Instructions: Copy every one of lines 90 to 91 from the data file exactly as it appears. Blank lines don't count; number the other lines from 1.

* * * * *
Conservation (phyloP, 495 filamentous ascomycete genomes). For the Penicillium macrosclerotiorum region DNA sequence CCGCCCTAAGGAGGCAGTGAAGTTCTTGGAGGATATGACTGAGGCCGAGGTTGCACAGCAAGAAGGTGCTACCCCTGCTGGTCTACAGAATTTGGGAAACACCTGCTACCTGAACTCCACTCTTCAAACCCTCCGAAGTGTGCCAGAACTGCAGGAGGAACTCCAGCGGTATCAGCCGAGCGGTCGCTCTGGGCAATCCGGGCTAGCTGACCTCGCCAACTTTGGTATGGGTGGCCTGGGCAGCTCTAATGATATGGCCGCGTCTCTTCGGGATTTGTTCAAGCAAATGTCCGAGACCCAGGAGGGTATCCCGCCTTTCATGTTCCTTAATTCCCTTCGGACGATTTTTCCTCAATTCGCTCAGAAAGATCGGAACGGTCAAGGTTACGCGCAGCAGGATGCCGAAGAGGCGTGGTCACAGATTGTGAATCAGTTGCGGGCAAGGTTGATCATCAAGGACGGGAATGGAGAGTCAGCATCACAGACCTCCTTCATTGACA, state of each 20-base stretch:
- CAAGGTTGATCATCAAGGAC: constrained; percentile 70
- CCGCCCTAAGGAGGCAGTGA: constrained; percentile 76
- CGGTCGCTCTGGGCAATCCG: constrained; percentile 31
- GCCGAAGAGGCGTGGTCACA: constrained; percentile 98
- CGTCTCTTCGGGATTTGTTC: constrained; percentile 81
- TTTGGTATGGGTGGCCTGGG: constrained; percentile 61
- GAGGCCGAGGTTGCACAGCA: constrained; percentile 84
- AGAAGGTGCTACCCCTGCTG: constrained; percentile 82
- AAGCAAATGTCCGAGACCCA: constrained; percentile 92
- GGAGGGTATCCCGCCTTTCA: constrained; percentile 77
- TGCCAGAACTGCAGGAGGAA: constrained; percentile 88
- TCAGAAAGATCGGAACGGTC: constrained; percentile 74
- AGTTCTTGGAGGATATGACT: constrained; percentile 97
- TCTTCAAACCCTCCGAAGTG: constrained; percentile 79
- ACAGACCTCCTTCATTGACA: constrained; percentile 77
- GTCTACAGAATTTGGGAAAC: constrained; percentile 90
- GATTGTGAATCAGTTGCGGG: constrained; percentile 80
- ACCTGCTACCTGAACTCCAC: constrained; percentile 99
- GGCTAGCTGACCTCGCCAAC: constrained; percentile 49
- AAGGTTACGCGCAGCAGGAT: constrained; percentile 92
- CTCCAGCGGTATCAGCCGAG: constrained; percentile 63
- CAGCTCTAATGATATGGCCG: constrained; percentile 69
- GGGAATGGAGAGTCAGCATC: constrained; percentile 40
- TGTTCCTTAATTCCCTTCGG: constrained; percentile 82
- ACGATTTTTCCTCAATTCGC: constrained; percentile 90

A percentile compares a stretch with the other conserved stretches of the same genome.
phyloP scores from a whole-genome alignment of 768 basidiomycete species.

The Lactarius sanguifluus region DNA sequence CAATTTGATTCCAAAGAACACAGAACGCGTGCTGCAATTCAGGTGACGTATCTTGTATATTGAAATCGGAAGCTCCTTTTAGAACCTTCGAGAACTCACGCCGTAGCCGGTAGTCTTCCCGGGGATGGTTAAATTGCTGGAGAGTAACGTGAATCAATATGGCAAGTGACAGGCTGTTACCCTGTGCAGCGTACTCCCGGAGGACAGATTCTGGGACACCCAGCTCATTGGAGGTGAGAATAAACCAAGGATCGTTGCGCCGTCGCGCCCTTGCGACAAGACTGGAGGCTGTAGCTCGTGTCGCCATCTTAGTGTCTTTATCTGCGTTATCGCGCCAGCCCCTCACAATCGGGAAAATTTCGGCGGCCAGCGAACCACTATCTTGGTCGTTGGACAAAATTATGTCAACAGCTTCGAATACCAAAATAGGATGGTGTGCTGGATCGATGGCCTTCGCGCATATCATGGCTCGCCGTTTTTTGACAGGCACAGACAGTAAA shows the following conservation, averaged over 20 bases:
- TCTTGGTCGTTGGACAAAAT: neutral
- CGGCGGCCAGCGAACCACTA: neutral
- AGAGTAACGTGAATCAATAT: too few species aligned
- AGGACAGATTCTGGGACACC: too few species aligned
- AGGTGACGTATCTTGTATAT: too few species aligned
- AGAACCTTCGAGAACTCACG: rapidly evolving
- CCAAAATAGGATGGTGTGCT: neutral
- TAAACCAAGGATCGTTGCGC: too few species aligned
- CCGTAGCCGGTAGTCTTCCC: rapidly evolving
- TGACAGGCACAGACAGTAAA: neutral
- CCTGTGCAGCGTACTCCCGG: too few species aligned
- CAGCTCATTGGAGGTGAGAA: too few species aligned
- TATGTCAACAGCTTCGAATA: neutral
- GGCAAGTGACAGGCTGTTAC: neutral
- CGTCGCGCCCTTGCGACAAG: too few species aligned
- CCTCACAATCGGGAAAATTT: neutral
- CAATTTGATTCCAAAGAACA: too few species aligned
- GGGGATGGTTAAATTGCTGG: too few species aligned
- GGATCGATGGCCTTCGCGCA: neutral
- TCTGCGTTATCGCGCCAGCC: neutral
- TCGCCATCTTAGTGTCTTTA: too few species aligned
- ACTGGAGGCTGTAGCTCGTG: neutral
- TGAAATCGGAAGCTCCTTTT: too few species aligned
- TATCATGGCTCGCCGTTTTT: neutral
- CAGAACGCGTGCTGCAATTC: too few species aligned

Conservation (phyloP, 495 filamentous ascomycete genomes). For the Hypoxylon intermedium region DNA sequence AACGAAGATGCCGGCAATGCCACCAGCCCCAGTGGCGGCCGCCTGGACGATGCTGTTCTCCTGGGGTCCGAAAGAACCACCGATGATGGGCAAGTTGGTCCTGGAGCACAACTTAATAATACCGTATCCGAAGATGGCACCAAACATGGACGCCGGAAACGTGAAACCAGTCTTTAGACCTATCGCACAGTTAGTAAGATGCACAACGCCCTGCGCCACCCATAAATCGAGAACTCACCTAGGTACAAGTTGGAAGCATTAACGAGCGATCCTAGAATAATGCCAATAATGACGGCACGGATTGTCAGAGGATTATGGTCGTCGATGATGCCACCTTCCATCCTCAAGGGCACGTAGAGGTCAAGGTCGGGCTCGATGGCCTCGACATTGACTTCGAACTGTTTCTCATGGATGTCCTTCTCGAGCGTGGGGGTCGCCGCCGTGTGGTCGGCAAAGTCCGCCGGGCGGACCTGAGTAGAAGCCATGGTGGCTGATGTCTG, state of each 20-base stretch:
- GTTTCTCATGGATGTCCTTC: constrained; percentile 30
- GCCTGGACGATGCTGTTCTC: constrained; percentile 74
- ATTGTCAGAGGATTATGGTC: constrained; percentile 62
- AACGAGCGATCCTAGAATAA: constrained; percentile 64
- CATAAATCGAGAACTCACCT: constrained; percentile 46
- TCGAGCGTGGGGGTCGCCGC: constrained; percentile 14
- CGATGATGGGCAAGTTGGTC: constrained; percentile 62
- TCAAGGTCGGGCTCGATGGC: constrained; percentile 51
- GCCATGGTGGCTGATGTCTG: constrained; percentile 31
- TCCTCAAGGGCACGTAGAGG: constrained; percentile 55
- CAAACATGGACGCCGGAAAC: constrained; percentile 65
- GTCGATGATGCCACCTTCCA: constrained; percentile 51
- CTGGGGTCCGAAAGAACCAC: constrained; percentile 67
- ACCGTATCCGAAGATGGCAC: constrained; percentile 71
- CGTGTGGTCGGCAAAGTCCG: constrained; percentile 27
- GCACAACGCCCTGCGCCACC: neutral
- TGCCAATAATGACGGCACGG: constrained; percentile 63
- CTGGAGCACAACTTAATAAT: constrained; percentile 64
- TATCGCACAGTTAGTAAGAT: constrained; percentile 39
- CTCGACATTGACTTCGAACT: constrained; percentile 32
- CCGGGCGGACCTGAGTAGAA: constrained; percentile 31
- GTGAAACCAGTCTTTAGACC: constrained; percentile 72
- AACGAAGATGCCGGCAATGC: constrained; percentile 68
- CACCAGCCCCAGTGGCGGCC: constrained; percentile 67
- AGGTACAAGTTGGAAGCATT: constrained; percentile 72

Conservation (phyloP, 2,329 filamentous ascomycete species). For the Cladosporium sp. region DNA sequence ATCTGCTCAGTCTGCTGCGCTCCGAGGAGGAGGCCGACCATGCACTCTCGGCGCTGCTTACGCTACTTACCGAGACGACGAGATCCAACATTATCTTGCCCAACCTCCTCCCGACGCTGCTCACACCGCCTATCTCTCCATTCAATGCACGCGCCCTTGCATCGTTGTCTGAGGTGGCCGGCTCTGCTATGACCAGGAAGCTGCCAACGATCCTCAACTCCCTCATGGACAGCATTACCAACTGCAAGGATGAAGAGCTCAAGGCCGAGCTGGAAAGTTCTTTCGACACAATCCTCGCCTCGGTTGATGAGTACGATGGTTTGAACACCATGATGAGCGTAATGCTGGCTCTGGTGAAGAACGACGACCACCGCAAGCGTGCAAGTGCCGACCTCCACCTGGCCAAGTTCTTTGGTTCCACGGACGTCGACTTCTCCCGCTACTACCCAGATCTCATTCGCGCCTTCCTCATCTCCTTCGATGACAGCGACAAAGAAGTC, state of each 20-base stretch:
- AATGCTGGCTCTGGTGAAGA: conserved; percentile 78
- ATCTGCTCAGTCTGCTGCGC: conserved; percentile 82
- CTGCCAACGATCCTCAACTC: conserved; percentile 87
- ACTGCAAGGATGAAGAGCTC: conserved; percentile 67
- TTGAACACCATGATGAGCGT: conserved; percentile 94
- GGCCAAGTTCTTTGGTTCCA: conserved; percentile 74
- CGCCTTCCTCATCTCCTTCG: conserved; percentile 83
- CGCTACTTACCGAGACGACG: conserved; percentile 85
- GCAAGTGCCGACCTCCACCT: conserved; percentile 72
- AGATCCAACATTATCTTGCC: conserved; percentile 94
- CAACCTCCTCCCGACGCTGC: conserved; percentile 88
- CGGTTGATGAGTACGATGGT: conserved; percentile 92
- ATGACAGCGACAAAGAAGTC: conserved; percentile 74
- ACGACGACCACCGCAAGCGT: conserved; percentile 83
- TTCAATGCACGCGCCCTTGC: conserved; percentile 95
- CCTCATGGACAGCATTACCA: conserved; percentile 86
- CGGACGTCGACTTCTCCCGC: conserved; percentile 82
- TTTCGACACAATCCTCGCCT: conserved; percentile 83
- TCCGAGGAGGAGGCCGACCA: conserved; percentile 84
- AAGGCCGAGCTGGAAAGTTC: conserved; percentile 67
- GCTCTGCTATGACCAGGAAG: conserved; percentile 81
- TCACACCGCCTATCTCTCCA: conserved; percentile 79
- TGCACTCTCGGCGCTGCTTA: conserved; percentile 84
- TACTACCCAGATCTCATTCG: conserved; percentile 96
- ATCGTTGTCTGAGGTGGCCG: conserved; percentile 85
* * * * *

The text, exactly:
- GCAAGTGCCGACCTCCACCT: conserved; percentile 72
- AGATCCAACATTATCTTGCC: conserved; percentile 94